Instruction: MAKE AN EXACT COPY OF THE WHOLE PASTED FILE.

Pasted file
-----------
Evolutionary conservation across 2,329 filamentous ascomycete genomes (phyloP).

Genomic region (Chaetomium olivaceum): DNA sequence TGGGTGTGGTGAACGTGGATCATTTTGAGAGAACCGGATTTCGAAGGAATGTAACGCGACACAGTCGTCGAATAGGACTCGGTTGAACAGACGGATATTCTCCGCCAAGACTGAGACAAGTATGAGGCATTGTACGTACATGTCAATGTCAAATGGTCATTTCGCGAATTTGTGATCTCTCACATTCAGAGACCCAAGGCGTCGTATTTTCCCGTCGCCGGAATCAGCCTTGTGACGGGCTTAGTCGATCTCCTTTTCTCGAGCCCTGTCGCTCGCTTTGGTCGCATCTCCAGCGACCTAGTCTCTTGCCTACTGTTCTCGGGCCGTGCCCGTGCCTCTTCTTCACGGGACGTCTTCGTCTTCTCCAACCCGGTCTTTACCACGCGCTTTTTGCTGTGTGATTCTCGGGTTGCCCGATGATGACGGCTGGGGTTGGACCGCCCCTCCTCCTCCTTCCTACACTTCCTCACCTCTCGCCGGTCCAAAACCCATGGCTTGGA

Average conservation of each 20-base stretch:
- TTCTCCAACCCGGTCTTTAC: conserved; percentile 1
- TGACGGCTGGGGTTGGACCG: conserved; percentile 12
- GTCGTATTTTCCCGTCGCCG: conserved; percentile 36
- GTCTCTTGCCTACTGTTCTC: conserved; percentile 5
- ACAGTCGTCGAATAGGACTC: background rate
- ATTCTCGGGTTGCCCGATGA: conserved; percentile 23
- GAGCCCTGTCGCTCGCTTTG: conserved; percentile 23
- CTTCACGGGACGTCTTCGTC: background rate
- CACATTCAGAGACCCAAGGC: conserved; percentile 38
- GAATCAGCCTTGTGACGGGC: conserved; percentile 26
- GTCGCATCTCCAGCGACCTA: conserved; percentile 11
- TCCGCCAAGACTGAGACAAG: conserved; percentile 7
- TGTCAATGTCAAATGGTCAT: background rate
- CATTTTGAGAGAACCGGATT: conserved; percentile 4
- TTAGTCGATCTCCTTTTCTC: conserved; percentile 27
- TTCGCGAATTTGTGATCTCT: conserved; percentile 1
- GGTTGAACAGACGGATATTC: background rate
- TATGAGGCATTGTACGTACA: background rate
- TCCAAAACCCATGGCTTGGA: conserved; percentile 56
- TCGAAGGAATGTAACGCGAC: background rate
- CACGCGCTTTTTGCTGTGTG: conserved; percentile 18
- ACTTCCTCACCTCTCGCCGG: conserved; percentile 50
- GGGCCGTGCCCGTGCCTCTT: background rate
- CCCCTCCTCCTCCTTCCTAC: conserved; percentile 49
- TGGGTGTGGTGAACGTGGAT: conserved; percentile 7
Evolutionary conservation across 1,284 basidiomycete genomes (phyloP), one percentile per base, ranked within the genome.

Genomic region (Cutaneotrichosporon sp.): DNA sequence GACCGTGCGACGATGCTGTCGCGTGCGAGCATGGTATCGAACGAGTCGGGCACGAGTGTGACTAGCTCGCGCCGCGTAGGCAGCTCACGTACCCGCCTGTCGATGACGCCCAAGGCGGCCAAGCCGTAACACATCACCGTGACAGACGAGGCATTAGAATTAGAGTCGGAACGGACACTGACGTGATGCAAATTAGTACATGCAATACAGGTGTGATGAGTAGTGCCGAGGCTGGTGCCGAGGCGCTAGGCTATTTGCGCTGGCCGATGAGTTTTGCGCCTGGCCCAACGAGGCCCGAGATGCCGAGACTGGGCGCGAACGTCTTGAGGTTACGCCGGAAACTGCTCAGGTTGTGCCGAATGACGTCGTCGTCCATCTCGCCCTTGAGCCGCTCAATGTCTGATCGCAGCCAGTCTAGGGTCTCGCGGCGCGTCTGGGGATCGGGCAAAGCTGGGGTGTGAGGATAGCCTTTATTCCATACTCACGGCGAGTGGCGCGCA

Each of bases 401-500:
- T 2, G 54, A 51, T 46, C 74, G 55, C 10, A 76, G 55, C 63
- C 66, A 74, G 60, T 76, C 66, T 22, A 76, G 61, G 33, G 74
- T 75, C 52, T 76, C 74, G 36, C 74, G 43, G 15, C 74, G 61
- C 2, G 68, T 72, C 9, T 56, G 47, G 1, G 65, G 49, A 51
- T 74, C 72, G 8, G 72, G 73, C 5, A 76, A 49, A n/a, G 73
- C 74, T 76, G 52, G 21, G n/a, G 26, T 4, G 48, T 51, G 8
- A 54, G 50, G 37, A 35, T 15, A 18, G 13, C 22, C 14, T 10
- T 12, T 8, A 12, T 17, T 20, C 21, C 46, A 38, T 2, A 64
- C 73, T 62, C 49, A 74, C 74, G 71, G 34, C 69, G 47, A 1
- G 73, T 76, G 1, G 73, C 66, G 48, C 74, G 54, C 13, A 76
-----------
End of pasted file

Evolutionary conservation across 2,329 filamentous ascomycete genomes (phyloP).

Genomic region (Chaetomium olivaceum): DNA sequence TGGGTGTGGTGAACGTGGATCATTTTGAGAGAACCGGATTTCGAAGGAATGTAACGCGACACAGTCGTCGAATAGGACTCGGTTGAACAGACGGATATTCTCCGCCAAGACTGAGACAAGTATGAGGCATTGTACGTACATGTCAATGTCAAATGGTCATTTCGCGAATTTGTGATCTCTCACATTCAGAGACCCAAGGCGTCGTATTTTCCCGTCGCCGGAATCAGCCTTGTGACGGGCTTAGTCGATCTCCTTTTCTCGAGCCCTGTCGCTCGCTTTGGTCGCATCTCCAGCGACCTAGTCTCTTGCCTACTGTTCTCGGGCCGTGCCCGTGCCTCTTCTTCACGGGACGTCTTCGTCTTCTCCAACCCGGTCTTTACCACGCGCTTTTTGCTGTGTGATTCTCGGGTTGCCCGATGATGACGGCTGGGGTTGGACCGCCCCTCCTCCTCCTTCCTACACTTCCTCACCTCTCGCCGGTCCAAAACCCATGGCTTGGA

Average conservation of each 20-base stretch:
- TTCTCCAACCCGGTCTTTAC: conserved; percentile 1
- TGACGGCTGGGGTTGGACCG: conserved; percentile 12
- GTCGTATTTTCCCGTCGCCG: conserved; percentile 36
- GTCTCTTGCCTACTGTTCTC: conserved; percentile 5
- ACAGTCGTCGAATAGGACTC: background rate
- ATTCTCGGGTTGCCCGATGA: conserved; percentile 23
- GAGCCCTGTCGCTCGCTTTG: conserved; percentile 23
- CTTCACGGGACGTCTTCGTC: background rate
- CACATTCAGAGACCCAAGGC: conserved; percentile 38
- GAATCAGCCTTGTGACGGGC: conserved; percentile 26
- GTCGCATCTCCAGCGACCTA: conserved; percentile 11
- TCCGCCAAGACTGAGACAAG: conserved; percentile 7
- TGTCAATGTCAAATGGTCAT: background rate
- CATTTTGAGAGAACCGGATT: conserved; percentile 4
- TTAGTCGATCTCCTTTTCTC: conserved; percentile 27
- TTCGCGAATTTGTGATCTCT: conserved; percentile 1
- GGTTGAACAGACGGATATTC: background rate
- TATGAGGCATTGTACGTACA: background rate
- TCCAAAACCCATGGCTTGGA: conserved; percentile 56
- TCGAAGGAATGTAACGCGAC: background rate
- CACGCGCTTTTTGCTGTGTG: conserved; percentile 18
- ACTTCCTCACCTCTCGCCGG: conserved; percentile 50
- GGGCCGTGCCCGTGCCTCTT: background rate
- CCCCTCCTCCTCCTTCCTAC: conserved; percentile 49
- TGGGTGTGGTGAACGTGGAT: conserved; percentile 7
Evolutionary conservation across 1,284 basidiomycete genomes (phyloP), one percentile per base, ranked within the genome.

Genomic region (Cutaneotrichosporon sp.): DNA sequence GACCGTGCGACGATGCTGTCGCGTGCGAGCATGGTATCGAACGAGTCGGGCACGAGTGTGACTAGCTCGCGCCGCGTAGGCAGCTCACGTACCCGCCTGTCGATGACGCCCAAGGCGGCCAAGCCGTAACACATCACCGTGACAGACGAGGCATTAGAATTAGAGTCGGAACGGACACTGACGTGATGCAAATTAGTACATGCAATACAGGTGTGATGAGTAGTGCCGAGGCTGGTGCCGAGGCGCTAGGCTATTTGCGCTGGCCGATGAGTTTTGCGCCTGGCCCAACGAGGCCCGAGATGCCGAGACTGGGCGCGAACGTCTTGAGGTTACGCCGGAAACTGCTCAGGTTGTGCCGAATGACGTCGTCGTCCATCTCGCCCTTGAGCCGCTCAATGTCTGATCGCAGCCAGTCTAGGGTCTCGCGGCGCGTCTGGGGATCGGGCAAAGCTGGGGTGTGAGGATAGCCTTTATTCCATACTCACGGCGAGTGGCGCGCA

Each of bases 401-500:
- T 2, G 54, A 51, T 46, C 74, G 55, C 10, A 76, G 55, C 63
- C 66, A 74, G 60, T 76, C 66, T 22, A 76, G 61, G 33, G 74
- T 75, C 52, T 76, C 74, G 36, C 74, G 43, G 15, C 74, G 61
- C 2, G 68, T 72, C 9, T 56, G 47, G 1, G 65, G 49, A 51
- T 74, C 72, G 8, G 72, G 73, C 5, A 76, A 49, A n/a, G 73
- C 74, T 76, G 52, G 21, G n/a, G 26, T 4, G 48, T 51, G 8
- A 54, G 50, G 37, A 35, T 15, A 18, G 13, C 22, C 14, T 10
- T 12, T 8, A 12, T 17, T 20, C 21, C 46, A 38, T 2, A 64
- C 73, T 62, C 49, A 74, C 74, G 71, G 34, C 69, G 47, A 1
- G 73, T 76, G 1, G 73, C 66, G 48, C 74, G 54, C 13, A 76